Mary Bassett: We Must Name Racism as a Cause of Poor Health
The 2016 winner of the Frank A. Calderone Prize in Public Health spoke about how public health must confront racism and other forms of oppression
In a stirring acceptance speech, Mary T. Bassett, New York City Commissioner of Health and Mental Hygiene and the 2016 Frank A. Calderone Prize in Public Health winner, exhorted colleagues in government and academia to “explicitly and unapologetically name racism in our work to protect and promote health.”
Dean Linda P. Fried of the Mailman School of Public Health presented the award at an October 25 ceremony at the Paley Center for Media in Midtown, recognizing Commissioner Bassett’s leadership in New York and internationally to provide “knowledge and solutions to achieve social justice through health.”
Over the past 30 years, as an activist and a scholar, Bassett has bridged the divide between academic and applied public health, on disease prevention at Harlem Hospital and at the University of Zimbabwe, and in support of health equity with the Rockefeller Foundation in South Africa. In 2015, she wrote in the New England Journal of Medicine on the #BlackLivesMatter movement and the need for health professionals to join efforts to end discrimination.
At the Department of Health, she has confronted health crises like Ebola and Zika and fought chronic conditions such as obesity, tobacco, and food insecurity. She reopened long dormant District Public Health Offices, an example of which was founded and led by Frank Calderone, the prize’s namesake, on the Lower East Side. Rebranded as Neighborhood Health Action Centers and situated in areas deprived of resources, these facilities will soon provide New Yorkers with a mix of health and social services.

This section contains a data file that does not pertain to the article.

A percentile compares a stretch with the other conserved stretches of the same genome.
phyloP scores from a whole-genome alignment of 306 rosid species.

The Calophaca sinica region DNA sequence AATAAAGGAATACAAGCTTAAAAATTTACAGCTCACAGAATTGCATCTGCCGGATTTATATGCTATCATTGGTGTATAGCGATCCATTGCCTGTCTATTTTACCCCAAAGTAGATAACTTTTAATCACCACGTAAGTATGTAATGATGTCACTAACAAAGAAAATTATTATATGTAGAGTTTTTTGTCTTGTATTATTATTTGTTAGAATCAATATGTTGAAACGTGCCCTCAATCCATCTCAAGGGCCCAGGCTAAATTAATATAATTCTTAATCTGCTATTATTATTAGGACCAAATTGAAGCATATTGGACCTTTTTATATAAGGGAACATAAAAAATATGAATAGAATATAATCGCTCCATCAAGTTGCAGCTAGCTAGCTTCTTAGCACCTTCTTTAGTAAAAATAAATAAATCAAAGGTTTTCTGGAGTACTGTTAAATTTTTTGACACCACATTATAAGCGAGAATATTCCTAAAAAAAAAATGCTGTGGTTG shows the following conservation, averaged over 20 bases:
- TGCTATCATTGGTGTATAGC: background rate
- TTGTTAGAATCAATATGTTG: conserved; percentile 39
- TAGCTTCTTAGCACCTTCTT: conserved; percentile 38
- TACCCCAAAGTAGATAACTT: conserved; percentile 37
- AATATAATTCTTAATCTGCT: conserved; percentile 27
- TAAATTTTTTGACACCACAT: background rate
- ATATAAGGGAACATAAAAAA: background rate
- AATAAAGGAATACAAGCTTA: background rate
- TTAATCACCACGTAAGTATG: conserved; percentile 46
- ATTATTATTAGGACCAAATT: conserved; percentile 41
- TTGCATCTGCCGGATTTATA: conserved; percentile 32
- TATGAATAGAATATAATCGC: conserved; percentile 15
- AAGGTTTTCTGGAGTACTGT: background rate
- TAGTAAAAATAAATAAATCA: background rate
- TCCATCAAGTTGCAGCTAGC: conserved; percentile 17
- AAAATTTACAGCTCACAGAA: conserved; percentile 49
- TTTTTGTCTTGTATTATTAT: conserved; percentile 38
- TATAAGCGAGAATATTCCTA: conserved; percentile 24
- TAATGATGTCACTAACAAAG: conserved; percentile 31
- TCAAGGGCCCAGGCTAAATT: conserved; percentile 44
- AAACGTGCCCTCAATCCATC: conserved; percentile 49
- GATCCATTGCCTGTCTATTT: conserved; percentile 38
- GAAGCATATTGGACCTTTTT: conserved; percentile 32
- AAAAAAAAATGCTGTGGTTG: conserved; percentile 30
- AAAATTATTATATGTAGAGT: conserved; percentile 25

Opening Pandora’s Box
During her speech at the Paley Center, Bassett observed that many in public health stay on the sidelines of discussions of race and racism for fear of relinquishing their scientific objectivity or because they feel technical expertise is sufficient to overcome the challenges of poor health. A counterexample, she said, is the ongoing epidemic of opioid use, which was reframed from a criminal justice concern to a public health crisis only after it was seen as a problem affecting white populations.
Another misconception in public health is the notion that racial inequities can be reduced to economic terms. An anti-poverty lens, she said, might look at high rates of obesity in communities of color and conclude that the problem is the high cost of good food, yet a program like Health Bucks that subsidizes the purchase of fruits and vegetables at farmers markets is sometimes not enough: “Because of the legacy of redlining and neighborhood divestment, farmers markets (not to mention, full service grocery stores) are far less likely to open in low-income communities of color, and if they do, they tend to cater toward new residents who reflect a wave of gentrification.”
Bassett explained that public health practitioners fear that naming racism opens a Pandora’s Box of problems that they feel the field is ill-equipped to address comprehensively. Yet students of history know how dramatically the country was changed during Reconstruction and the War on Poverty. “The conditions of our society,” she said, “are not the outcome of some vague social physics impenetrable to change, they’re the product of decisions made at every level of power.”
Those of us who work in public health have tremendous credibility, Bassett said. “The best use of that is to be a voice for the voiceless—and to amplify the voices of those who are speaking up. … racial justice is not just a value for public health work, but a necessary commitment if we are to do our jobs competently.” People often forget the ending of the parable of Pandora’s Box, she explained. “When Pandora opens the box, out flies all manner of evils into the world. But sitting there at the bottom of the box is its only remaining item, hope.”